This Now Was The Second Sign

43 After the two days he departed for Galilee. 44 (For Jesus himself had testified that a prophet has no honor in his own hometown.) 45 So when he came to Galilee, the Galileans welcomed him, having seen all that he had done in Jerusalem at the feast. For they too had gone to the feast.

46 So he came again to Cana in Galilee, where he had made the water wine. And at Capernaum there was an official whose son was ill. 47 When this man heard that Jesus had come from Judea to Galilee, he went to him and asked him to come down and heal his son, for he was at the point of death. 48 So Jesus said to him, “Unless you see signs and wonders you will not believe.” 49 The official said to him, “Sir, come down before my child dies.” 50 Jesus said to him, “Go; your son will live.” The man believed the word that Jesus spoke to him and went on his way. 51 As he was going down, his servants met him and told him that his son was recovering. 52 So he asked them the hour when he began to get better, and they said to him, “Yesterday at the seventh hour the fever left him.” 53 The father knew that was the hour when Jesus had said to him, “Your son will live.” And he himself believed, and all his household. 54 This was now the second sign that Jesus did when he had come from Judea to Galilee.


We’re only four chapters into John’s Gospel and we’ve already seen Jesus travel somewhere close to 200 ministry miles. The first time we’re introduced to Jesus in the narrative portion of John’s Gospel is when He was introduced by John the Baptist in town called Bethany (near Jerusalem in the south). From there Jesus traveled north to the region of Galilee. And within Galilee, Jesus went to Cana (where He turned the water into wine) and then to Capernaum to stay with His family and disciples. Then, because it was the time of the Passover, Jesus traveled all the way back down to the south, to Jerusalem in Judea to celebrate. That’s where He cleansed the Temple and met with Nicodemus. While still in Judea, Jesus took the ministry “handoff” (as Pastor Mike called it) from John the Baptist and then headed back up north. On the way He stopped in Samaria to minister to the woman at the well and to “many” other people from her town. “After the two days [in Sychar] He departed for Galilee” (43), again, all the way north. That’s a lot of walking and that’s where we pick up this week.

Throughout Jesus’ 200 miles of trekking, He’d already garnered quite a reputation for His ministry. Picking up on that, our passage describes Jesus’ reception when He returned to Cana (the site of His first miracle) and Capernaum (the site of His second—the healing of an official’s sick son). More significantly still, we’ll see that through this second miracle Jesus healed the souls of the official and his entire family.

The three main things for us to see are: (1) Jesus’ growing reputation, (2) Jesus’ absolute authority and varying stages of belief in it, and (3) Salvation as a result of Jesus entrusting Himself to people. My hope is that this passage and sermon would cause each of us to move one step (or many steps) forward in grasping the infinite glory of Jesus and that as a result, we’d trust in Him and live more fully in light of it. Let’s pray that God might make it so.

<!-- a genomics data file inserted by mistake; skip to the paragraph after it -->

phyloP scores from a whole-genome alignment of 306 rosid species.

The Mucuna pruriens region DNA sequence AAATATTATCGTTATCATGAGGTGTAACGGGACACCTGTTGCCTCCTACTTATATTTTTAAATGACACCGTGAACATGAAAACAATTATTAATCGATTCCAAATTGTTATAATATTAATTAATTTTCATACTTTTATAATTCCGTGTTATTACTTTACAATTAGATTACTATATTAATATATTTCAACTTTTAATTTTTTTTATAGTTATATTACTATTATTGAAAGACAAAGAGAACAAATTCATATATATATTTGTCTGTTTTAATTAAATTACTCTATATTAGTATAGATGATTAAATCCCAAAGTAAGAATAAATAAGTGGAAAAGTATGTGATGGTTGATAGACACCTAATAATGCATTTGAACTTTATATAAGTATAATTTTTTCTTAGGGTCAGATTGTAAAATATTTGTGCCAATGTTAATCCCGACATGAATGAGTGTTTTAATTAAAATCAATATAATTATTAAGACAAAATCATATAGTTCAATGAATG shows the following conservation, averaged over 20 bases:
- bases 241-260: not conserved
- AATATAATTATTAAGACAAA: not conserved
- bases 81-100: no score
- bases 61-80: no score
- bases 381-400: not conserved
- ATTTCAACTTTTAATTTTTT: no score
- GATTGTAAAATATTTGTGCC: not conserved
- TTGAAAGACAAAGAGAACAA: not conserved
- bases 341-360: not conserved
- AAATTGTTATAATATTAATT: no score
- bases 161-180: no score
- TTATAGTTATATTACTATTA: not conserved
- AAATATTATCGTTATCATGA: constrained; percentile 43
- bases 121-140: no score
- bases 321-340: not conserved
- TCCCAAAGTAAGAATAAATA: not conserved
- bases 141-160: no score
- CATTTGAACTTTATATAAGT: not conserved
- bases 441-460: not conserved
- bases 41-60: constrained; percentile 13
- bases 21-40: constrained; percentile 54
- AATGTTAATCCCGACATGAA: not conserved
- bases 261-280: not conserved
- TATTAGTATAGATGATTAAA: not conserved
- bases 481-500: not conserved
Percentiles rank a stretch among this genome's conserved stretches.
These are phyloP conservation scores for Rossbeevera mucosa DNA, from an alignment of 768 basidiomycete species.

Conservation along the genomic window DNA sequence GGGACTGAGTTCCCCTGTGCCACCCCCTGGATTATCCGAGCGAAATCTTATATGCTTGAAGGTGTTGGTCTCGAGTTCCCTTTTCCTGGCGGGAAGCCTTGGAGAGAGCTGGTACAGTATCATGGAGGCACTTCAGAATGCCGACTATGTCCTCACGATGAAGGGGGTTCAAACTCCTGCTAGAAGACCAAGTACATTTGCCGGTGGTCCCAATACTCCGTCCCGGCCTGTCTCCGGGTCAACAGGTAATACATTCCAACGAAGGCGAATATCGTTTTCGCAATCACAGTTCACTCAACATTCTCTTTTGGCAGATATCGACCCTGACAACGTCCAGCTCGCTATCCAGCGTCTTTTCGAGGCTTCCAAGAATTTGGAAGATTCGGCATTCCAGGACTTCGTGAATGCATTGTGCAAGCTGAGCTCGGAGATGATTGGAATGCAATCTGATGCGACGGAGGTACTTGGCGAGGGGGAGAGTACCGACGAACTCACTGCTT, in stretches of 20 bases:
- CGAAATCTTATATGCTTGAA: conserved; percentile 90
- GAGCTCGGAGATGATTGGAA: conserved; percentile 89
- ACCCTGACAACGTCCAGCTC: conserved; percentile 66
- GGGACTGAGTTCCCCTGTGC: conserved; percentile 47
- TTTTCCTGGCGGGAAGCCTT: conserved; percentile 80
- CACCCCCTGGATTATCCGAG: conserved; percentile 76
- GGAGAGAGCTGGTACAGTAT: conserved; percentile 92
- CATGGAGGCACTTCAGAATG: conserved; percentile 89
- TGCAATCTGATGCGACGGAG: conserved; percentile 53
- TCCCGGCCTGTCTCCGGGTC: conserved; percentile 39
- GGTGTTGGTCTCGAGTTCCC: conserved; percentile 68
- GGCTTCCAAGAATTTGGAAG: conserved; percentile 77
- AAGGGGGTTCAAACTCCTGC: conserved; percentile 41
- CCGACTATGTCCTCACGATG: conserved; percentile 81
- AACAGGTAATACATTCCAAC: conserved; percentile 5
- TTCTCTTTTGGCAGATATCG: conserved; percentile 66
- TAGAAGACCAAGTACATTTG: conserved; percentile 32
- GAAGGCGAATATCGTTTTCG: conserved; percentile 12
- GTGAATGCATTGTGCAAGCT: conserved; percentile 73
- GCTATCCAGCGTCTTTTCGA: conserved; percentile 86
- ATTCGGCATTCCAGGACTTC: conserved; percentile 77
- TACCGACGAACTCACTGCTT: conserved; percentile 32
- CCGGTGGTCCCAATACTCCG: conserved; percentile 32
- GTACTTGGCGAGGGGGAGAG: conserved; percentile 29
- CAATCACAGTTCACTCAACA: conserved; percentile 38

In a day that long predated Twitter or any type of mass media, being well known throughout a larger region took a bit more than simply fitting 75 marshmallows in your mouth at once or being good at videoing yourself playing a video game. There were a number of ways to do it—like significant criminal activity, a high position in government, or being an exceptional teacher, for instance—but it took something a bit more noteworthy than it seems to today.

Well, even without the benefit of YouTube or Fox News Jesus was developing a reputation for Himself that was spreading from north to south. Among the contributing factors were: He had a spokesman from God whose singular charge was to prepare the way for Him. Jesus had acquired a growing number of followers. He performed a miracle in a very public place. During one of the biggest Jewish celebrations of the year Jesus publically rebuked men approved by the religious leaders, costing them large sums of money, cleared out the Temple, performed signs, and made bold claims. He confounded one of the leaders of the religious leaders. Jesus broke from age-old customs and broke down centuries-old barriers in preaching and teaching among the Samaritans. And, above all, Jesus explicitly claimed to be the Christ.

We see evidence of His growing renown indirectly in v.44 where John recalls Jesus’ teaching on the relationship between prophets and their hometowns. His point was that Jesus’ reputation had grown for good reasons among those it shouldn’t have (the Samaritans) and for bad reasons among those it should have (the Jews).

We also see explicit evidence in v.45, “So when he came to Galilee, the Galileans welcomed him, having seen all that he had done in Jerusalem at the feast. For they too had gone to the feast.” And more explicit evidence of Jesus growing reputation in v.46, “So he came again to Cana in Galilee, where he had made the water wine.”